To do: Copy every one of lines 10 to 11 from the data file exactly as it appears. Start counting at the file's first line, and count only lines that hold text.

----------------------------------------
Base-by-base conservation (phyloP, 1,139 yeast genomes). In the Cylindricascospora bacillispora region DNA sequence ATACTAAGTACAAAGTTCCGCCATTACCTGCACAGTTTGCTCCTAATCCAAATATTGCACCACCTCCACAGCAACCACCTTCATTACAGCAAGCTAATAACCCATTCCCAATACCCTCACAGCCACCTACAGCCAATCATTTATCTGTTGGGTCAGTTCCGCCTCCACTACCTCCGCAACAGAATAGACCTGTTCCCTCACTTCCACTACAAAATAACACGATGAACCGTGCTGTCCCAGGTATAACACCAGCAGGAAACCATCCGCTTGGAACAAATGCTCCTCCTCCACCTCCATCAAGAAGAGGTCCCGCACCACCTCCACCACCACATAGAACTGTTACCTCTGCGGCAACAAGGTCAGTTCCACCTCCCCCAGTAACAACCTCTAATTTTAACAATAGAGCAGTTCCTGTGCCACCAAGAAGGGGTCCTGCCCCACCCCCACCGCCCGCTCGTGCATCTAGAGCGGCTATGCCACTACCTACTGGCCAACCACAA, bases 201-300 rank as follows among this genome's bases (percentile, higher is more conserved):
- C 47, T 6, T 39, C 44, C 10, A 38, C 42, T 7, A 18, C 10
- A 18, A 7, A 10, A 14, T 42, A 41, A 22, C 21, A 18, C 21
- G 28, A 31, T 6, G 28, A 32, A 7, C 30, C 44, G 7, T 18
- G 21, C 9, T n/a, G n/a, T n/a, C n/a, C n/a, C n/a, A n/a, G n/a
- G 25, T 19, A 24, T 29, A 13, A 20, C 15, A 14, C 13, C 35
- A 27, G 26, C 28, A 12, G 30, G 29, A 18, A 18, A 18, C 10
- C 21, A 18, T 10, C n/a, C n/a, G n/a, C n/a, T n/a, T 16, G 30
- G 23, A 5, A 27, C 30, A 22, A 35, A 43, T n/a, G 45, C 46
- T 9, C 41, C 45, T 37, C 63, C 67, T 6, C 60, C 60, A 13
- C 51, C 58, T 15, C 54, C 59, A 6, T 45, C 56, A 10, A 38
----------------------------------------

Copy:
- T 9, C 41, C 45, T 37, C 63, C 67, T 6, C 60, C 60, A 13
- C 51, C 58, T 15, C 54, C 59, A 6, T 45, C 56, A 10, A 38